3. On revenues: no immediate bad news in the Corbett budget proposal. The move to bundle four separately calculated state funding items (basic ed, social security subsidy and public and non-public transportation) looks to me like a plan to cap future funding in a way that is unrelated to the actual underlying costs of those items. The one loss is a $50,000 grant that TE uses to fund the homework club.
Less good news on the property re-assessment front: $573,000 of lost revenue more or less planned for in the budget, but in addition $550,000 at risk from nine commercial assessments being appealed to the state courts and $820,000 at risk from a Vanguard appeal.
This illustrates the district’s vulnerability from relying solely on one tax that falls disproportionately on a class or classes of taxpayer that see no direct benefit from the tax, when many of those who get the benefit see their tax dollars going to other jurisdictions. But unfortunately any discussion of diversifying the tax base was hijacked in the last election.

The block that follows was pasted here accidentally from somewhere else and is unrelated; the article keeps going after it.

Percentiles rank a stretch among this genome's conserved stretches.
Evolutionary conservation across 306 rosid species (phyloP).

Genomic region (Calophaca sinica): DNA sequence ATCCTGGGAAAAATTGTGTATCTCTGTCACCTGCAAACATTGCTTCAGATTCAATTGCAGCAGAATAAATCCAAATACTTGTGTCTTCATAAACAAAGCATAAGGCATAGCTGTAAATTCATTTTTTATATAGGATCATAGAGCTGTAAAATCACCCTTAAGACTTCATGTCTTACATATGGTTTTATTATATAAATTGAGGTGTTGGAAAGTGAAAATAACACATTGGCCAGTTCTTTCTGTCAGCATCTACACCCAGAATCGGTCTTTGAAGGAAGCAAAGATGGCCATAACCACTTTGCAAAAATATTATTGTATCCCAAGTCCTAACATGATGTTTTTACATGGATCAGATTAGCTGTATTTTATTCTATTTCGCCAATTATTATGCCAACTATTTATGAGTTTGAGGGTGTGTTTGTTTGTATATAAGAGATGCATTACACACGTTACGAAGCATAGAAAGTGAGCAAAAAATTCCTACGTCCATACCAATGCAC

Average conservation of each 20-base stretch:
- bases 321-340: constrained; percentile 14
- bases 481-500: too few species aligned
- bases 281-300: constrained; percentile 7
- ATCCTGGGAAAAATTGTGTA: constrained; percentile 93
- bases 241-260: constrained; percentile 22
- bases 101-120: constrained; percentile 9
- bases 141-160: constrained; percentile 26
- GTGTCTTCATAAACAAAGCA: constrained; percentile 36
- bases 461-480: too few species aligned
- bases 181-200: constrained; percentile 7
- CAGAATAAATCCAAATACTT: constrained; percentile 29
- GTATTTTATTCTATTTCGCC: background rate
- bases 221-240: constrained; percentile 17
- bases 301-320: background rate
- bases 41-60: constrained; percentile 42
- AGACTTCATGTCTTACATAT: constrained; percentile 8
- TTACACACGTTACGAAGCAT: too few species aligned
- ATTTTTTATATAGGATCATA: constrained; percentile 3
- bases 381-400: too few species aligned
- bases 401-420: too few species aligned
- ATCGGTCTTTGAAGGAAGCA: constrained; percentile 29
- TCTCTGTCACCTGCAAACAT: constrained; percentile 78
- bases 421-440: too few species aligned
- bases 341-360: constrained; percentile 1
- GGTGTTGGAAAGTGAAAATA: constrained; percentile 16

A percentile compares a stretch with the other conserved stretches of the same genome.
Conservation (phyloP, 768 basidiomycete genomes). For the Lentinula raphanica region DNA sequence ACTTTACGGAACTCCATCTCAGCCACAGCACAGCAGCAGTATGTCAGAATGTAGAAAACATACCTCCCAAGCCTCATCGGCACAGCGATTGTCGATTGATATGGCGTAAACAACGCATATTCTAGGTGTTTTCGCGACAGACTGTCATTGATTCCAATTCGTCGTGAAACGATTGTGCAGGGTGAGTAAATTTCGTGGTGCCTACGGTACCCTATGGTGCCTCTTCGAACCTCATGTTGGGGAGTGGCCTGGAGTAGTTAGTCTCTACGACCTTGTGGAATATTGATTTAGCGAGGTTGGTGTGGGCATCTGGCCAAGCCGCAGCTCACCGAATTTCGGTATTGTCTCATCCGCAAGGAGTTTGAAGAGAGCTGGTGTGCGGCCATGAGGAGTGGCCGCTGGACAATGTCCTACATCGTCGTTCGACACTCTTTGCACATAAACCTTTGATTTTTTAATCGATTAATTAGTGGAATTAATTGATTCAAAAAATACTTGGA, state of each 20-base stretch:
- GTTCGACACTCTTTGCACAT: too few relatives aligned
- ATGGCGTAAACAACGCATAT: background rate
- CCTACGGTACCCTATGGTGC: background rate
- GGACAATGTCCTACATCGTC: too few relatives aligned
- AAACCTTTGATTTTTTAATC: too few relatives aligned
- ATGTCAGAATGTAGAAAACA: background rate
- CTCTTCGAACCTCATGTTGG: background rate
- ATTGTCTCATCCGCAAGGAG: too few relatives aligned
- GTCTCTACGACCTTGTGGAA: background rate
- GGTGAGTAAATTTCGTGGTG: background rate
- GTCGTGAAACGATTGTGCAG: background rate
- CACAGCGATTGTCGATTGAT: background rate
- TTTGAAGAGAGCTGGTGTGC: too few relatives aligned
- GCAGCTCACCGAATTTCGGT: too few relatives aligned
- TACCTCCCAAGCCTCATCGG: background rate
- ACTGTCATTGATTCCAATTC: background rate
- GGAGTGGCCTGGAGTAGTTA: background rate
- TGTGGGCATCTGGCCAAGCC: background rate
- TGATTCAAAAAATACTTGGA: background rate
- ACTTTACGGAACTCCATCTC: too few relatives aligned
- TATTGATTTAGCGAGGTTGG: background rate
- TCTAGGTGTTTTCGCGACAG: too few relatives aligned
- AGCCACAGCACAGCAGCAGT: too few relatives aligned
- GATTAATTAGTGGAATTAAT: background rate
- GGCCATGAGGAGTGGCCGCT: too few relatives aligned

4. A big mystery around the district medical benefits cost. Independence Blue Cross is apparently proposing a change in the way it gets compensated for administering our self-funded plan. Currently they get a 2.5% administrative fee (if only the overhead for the entire US healthcare system were that low!). Much perplexity about the proposal since it is being couched in terms of changing provider discounts. However, the net effect would be a $400,000 to $620,000 cost increase. I’m not sure there will be too much to be done about what is effectively a price increase, but more clarity needs to be provided.
5. No net surprises in the current district financials so far. We are on track for a deficit of about $0.75 million, as budgeted after adding back the $1.3 million budget reversal.